This is an investigator initiated prospective study to determine whether the use of a negative pressure suction in the hypopharynx will reduce the amount of aspiration during Video Fluoroscopic Swallowing Exam (VFSE) among patients with oropharyngeal dysphagia.
Utilization of Negative Pressure Suction to Reduce Aspiration in Oropharyngeal Dysphagia
During a properly coordinated swallow, the oropharynx, larynx, and hypopharynx undergo a series of movements that serve to prepare and expand the pharyngoesophageal segment (PES), which is the inlet into the esophagus. Under normal circumstances, a food bolus is safely propelled from the oropharynx, through the PES, and into the esophagus. Surgical and radiation therapy in the head and neck, as well as deficiencies such as poor coordination, mistiming, or obstructing lesions may prevent the food bolus from safely entering the esophagus and instead diverting toward the trachea.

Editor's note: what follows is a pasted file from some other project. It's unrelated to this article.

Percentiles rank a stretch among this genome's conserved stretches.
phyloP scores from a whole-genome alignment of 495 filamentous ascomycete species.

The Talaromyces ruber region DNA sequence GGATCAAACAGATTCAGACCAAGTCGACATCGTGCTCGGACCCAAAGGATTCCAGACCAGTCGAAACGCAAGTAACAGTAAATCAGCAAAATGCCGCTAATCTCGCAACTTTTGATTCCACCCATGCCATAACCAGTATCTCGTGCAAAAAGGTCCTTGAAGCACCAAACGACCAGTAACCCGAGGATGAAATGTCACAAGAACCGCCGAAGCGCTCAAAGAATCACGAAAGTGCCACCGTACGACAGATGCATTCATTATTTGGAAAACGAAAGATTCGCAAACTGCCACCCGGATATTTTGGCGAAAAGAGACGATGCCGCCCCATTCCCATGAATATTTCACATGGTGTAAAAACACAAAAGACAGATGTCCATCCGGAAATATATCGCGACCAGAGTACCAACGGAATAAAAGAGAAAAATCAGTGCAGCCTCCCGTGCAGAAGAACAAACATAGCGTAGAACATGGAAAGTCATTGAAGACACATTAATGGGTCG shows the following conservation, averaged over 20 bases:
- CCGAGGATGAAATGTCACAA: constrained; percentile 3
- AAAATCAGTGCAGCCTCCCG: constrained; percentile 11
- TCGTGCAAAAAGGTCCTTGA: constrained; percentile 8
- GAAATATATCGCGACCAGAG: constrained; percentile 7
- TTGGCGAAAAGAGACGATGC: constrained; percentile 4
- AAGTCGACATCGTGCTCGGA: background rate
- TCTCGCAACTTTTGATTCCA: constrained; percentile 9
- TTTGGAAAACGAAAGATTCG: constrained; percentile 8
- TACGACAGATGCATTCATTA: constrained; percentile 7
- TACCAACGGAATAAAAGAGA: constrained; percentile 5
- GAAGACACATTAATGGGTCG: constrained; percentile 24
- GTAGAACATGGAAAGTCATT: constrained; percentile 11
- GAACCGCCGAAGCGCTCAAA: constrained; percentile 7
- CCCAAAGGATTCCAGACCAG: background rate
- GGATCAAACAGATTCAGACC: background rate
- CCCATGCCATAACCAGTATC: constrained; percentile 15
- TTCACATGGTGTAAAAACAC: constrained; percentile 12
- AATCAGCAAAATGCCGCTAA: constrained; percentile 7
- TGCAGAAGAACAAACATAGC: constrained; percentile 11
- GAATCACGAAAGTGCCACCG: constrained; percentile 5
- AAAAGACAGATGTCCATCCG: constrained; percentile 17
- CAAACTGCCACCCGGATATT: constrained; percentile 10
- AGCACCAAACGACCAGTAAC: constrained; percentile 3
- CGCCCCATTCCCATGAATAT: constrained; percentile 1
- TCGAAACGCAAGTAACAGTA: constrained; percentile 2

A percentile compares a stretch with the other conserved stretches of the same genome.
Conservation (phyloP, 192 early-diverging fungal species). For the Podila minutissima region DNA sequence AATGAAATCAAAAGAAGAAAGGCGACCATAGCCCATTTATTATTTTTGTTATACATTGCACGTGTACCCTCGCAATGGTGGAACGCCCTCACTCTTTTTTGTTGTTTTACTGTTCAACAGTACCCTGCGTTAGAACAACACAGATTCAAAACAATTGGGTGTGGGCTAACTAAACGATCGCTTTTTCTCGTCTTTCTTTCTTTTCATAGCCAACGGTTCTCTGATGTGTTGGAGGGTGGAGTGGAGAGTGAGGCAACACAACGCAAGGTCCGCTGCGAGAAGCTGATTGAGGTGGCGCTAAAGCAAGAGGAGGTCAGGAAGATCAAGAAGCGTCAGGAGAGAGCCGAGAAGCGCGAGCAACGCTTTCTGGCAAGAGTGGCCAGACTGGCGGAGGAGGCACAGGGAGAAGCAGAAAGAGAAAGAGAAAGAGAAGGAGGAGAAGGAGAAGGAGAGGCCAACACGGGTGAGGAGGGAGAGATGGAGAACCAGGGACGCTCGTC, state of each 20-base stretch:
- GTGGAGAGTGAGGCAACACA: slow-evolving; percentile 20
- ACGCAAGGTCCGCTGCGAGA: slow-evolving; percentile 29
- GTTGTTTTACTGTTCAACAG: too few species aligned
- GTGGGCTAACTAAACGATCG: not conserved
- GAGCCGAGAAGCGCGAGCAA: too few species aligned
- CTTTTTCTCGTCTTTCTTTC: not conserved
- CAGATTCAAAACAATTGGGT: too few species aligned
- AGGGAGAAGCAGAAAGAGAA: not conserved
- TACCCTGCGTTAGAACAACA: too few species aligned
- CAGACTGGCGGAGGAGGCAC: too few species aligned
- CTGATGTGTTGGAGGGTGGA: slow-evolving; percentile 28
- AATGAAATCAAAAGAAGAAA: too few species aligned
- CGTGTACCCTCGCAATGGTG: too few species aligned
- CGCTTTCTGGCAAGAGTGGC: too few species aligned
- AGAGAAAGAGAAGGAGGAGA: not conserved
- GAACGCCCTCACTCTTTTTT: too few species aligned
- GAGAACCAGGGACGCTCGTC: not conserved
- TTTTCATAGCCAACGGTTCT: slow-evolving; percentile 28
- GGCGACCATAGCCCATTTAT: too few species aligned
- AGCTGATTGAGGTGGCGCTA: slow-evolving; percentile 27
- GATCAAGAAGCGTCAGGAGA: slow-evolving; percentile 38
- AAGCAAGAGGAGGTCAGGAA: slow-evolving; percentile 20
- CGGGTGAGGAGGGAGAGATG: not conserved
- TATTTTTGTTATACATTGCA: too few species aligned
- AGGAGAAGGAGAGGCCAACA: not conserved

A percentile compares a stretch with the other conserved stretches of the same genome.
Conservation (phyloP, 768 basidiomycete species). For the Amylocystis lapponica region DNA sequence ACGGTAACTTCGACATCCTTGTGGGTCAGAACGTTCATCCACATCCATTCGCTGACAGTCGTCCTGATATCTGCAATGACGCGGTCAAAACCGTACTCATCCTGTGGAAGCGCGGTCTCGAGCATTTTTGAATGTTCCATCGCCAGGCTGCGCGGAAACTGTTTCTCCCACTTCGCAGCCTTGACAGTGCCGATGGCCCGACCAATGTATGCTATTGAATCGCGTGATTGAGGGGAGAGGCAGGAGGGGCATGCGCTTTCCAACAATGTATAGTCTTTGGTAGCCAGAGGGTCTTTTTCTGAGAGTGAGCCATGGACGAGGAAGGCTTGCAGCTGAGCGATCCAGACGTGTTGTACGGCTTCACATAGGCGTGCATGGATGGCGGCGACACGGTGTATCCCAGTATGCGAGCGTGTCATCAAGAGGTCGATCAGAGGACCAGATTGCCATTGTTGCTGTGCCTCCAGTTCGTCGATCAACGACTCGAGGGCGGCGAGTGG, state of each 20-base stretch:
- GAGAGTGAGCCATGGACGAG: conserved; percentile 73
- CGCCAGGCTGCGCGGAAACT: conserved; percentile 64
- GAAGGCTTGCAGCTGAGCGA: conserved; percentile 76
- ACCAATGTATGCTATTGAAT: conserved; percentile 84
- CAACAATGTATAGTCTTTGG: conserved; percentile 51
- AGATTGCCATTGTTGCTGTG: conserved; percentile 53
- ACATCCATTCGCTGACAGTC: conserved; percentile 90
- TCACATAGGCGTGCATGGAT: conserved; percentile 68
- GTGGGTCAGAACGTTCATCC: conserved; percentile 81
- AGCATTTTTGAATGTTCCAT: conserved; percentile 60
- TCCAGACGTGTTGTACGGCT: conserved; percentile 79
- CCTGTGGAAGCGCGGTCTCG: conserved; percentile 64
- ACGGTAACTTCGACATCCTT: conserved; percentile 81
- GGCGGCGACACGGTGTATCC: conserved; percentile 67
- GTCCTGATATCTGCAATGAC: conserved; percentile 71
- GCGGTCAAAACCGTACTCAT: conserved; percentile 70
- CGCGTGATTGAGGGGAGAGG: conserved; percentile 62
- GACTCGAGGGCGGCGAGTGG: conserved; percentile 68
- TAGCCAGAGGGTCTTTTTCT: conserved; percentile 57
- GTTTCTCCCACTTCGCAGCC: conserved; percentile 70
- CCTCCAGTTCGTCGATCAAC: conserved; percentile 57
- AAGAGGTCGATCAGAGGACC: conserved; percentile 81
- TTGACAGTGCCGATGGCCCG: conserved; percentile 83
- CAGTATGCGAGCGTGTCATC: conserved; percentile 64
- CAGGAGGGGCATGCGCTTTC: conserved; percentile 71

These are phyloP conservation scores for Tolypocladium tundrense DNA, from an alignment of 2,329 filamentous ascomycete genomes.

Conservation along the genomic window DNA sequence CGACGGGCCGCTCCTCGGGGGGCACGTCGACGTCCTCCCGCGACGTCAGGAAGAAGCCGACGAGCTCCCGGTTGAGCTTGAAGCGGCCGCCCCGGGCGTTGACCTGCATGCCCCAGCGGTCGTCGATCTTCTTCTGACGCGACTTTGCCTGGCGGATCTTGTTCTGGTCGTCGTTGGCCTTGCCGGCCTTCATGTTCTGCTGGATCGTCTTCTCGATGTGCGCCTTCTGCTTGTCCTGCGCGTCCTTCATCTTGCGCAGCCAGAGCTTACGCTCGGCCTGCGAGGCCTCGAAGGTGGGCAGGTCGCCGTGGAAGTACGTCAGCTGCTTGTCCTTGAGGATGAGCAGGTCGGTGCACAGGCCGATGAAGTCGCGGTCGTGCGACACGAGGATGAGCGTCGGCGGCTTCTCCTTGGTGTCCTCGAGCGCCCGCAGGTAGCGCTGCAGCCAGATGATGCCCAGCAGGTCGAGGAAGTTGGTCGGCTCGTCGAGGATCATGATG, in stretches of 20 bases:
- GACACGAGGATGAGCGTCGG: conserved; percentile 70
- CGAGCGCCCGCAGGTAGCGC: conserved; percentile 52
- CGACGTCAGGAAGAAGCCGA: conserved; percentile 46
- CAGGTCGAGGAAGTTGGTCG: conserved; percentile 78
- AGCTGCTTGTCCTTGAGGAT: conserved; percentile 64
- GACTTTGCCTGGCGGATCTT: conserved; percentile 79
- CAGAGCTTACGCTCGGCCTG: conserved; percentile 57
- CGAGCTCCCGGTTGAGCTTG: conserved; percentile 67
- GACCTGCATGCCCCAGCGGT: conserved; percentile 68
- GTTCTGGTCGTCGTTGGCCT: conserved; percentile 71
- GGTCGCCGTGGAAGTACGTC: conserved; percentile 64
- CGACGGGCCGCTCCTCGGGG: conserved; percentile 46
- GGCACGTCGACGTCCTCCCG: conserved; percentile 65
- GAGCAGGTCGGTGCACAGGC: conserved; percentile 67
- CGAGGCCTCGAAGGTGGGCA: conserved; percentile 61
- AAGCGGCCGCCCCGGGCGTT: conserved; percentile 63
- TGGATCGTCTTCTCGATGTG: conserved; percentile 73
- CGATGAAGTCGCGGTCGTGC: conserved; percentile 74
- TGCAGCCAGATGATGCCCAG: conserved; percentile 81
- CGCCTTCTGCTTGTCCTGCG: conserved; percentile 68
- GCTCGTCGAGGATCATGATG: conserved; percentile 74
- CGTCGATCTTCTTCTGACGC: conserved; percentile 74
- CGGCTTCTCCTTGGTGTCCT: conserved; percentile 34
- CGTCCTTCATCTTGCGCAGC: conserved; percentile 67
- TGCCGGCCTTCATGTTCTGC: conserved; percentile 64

A number of patients with severe oropharyngeal dysphagia are not able to tolerate any diet without risking aspiration and subsequent pneumonia, often to a degree severe enough that they cannot manage to safely swallow their secreted saliva. These patients depend on a gastrostomy feeding tube in order to obtain adequate daily nutritional requirements and must suction or spit out their saliva to prevent aspiration and a sensation of asphyxiation. Despite these precautions, many of these patients ultimately suffer life-threatening pneumonia. Investigators will be testing if the use of use of a negative pressure suction in the hypopharynx will reduce the amount of aspiration during Video Fluoroscopic Swallowing Exam (VFSE) among patients with severe oropharyngeal dysphagia